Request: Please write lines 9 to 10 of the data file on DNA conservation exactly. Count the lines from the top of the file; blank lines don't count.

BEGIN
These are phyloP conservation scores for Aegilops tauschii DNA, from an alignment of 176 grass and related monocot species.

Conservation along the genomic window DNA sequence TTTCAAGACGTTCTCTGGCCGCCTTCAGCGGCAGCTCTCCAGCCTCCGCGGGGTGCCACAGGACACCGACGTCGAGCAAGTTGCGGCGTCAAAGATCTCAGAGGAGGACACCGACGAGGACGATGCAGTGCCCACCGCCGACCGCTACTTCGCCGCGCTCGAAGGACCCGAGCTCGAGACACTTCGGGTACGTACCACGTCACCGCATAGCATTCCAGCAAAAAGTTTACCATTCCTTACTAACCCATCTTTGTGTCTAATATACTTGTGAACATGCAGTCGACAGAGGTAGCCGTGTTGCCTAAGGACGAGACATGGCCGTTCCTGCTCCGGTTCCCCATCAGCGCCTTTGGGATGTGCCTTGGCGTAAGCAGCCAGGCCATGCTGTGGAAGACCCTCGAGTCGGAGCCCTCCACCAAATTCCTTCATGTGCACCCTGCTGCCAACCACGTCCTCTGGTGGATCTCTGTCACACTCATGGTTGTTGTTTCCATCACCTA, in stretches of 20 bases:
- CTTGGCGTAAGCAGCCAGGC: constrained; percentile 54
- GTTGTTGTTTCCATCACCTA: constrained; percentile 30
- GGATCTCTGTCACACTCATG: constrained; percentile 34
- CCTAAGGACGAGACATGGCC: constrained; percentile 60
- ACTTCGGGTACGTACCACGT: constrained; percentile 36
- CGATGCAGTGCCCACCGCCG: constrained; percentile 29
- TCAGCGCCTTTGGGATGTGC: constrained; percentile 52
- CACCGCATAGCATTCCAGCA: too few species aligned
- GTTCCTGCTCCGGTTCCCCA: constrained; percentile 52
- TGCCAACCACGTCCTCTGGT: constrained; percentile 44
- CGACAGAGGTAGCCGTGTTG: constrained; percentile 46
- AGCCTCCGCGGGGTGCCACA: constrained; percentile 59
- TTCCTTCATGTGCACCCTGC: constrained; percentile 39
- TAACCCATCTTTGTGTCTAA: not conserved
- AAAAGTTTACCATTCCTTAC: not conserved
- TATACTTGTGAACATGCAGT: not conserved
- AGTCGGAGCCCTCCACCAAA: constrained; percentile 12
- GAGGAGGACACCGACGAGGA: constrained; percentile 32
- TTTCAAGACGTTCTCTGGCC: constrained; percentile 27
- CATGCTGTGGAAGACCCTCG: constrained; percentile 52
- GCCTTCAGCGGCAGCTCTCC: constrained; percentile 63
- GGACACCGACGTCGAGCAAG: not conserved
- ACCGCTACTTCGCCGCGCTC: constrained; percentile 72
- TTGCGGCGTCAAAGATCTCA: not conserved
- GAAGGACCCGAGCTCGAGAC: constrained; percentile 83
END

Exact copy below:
- TCAGCGCCTTTGGGATGTGC: constrained; percentile 52
- CACCGCATAGCATTCCAGCA: too few species aligned